The theme of empire is also prominent here. The single most powerful moment of the season came in the penultimate episode "Middle Ground." No, I'm not talking about Stringer Bell's death (though it does rank high up there), but rather a conversation he and Avon Barksdale have on a rooftop balcony overlooking the Baltimore night skyline. Here we see the fallen king of an old dynasty being unseated by his former second in command, a businessman with a mind for economics. Stringer had replaced the Barksdale method of "gangster shit" and superiority through violent domination with legitimate business ownership; it was the ultimate reforming of the proverbial "game".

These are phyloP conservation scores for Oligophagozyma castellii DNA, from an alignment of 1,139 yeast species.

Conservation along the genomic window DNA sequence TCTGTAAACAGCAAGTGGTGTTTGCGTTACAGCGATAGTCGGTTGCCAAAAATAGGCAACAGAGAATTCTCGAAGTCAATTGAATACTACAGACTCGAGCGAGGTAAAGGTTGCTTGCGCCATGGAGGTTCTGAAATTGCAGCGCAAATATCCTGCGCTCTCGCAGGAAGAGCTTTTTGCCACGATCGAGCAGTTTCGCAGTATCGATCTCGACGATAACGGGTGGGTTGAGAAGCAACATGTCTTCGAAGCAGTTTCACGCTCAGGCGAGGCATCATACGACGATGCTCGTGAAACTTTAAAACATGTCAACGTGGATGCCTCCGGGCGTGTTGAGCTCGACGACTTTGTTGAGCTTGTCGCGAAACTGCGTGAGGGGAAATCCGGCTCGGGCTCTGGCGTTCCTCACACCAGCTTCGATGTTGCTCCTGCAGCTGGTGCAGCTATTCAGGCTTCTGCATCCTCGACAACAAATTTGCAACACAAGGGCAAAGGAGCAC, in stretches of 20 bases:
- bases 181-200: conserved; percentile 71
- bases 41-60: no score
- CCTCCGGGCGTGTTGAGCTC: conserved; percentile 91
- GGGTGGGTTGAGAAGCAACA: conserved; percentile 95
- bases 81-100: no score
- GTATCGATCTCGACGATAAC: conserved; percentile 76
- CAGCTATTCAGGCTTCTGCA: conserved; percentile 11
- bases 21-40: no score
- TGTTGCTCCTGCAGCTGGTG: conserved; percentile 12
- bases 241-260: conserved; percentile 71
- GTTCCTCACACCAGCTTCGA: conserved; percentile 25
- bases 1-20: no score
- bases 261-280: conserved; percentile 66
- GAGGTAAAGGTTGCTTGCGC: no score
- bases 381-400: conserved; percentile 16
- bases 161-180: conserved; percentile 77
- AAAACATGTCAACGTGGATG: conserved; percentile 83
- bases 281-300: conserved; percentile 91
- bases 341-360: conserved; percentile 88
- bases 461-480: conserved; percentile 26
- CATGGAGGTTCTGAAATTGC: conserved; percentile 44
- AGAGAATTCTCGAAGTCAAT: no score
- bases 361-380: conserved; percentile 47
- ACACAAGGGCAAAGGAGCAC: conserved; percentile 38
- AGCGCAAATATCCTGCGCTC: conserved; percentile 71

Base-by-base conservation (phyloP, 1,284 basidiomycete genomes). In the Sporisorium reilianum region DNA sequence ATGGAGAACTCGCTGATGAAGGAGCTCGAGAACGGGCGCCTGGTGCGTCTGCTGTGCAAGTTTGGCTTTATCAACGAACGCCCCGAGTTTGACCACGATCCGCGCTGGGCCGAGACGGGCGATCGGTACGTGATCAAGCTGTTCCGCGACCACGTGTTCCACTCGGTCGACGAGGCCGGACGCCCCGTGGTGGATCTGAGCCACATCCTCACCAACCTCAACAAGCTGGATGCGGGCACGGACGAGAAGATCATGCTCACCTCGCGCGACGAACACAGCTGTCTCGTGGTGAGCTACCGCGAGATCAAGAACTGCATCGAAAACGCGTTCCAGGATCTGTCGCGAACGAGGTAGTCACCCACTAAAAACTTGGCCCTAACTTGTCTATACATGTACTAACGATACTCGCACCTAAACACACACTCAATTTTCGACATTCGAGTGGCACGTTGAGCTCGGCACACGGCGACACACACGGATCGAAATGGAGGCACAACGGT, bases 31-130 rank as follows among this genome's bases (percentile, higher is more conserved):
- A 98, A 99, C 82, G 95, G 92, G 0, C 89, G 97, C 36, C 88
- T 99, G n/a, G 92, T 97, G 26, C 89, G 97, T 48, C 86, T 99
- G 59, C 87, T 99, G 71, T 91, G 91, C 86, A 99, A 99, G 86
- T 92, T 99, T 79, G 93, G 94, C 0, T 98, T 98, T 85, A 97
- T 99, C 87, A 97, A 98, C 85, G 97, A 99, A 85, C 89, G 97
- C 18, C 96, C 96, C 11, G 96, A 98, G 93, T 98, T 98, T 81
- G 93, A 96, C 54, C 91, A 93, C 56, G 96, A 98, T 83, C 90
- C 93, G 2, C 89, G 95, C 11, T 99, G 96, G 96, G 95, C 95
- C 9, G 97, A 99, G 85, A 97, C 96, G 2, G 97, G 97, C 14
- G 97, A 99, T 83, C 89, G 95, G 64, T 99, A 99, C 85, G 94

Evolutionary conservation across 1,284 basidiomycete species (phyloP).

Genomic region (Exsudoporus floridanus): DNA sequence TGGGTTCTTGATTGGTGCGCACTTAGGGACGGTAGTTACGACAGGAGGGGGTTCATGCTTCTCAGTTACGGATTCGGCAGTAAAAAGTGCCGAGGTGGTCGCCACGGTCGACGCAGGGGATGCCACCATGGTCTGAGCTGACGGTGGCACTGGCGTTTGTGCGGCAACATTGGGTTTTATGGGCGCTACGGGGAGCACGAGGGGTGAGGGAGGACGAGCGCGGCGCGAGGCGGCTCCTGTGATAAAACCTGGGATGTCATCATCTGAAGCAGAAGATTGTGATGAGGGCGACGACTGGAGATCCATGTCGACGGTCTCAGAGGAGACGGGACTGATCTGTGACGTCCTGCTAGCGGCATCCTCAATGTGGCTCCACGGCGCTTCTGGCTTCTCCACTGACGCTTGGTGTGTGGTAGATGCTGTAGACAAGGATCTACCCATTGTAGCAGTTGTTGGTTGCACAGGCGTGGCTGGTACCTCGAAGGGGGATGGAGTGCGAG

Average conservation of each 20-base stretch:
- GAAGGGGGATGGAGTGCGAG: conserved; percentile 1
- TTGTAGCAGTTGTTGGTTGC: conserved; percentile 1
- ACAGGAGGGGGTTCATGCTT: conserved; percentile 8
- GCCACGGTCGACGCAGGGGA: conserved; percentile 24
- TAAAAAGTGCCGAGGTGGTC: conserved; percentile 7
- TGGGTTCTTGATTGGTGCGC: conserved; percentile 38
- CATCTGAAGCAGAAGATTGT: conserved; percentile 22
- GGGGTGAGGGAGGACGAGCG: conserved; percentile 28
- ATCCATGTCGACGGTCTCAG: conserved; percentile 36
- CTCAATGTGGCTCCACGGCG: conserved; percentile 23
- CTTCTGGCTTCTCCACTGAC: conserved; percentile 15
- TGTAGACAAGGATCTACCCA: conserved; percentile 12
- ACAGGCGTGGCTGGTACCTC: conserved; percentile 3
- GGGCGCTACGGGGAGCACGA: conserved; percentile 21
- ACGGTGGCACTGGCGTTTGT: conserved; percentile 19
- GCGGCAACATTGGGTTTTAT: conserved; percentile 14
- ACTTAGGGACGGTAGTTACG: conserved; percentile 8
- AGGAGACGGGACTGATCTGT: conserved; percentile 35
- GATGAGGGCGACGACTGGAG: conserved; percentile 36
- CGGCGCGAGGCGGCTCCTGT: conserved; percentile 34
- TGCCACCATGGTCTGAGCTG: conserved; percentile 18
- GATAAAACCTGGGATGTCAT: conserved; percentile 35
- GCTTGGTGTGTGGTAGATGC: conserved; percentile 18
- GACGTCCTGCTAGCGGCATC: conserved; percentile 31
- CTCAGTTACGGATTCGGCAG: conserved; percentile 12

However, this nostalgia is short-lived; a few pistol and shotgun blasts later, Stringer falls, as he'd forgotten of the blood he had on his hands as a result of paving the way for his work at B&B Enterprises. And by the final episode, Avon is back in jail, the Barksdale organization now shattered to pieces. This end is the beginning for all the events that follow it in the series: it paves the way for Marlo to rise to the top, it puts the police department on a new case, and it sends a seismic shock through the drug dealing community, arguably worsening the quality of life for all those affected by the drug trade. These two men and their relationship were a microcosm of everything The Wire represented: rise and decline, the right and wrong sides of the law, and most of all how the organizations we give ourselves up to can rob us of our lives and humanity.
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This article was originally published on 6 June 2012.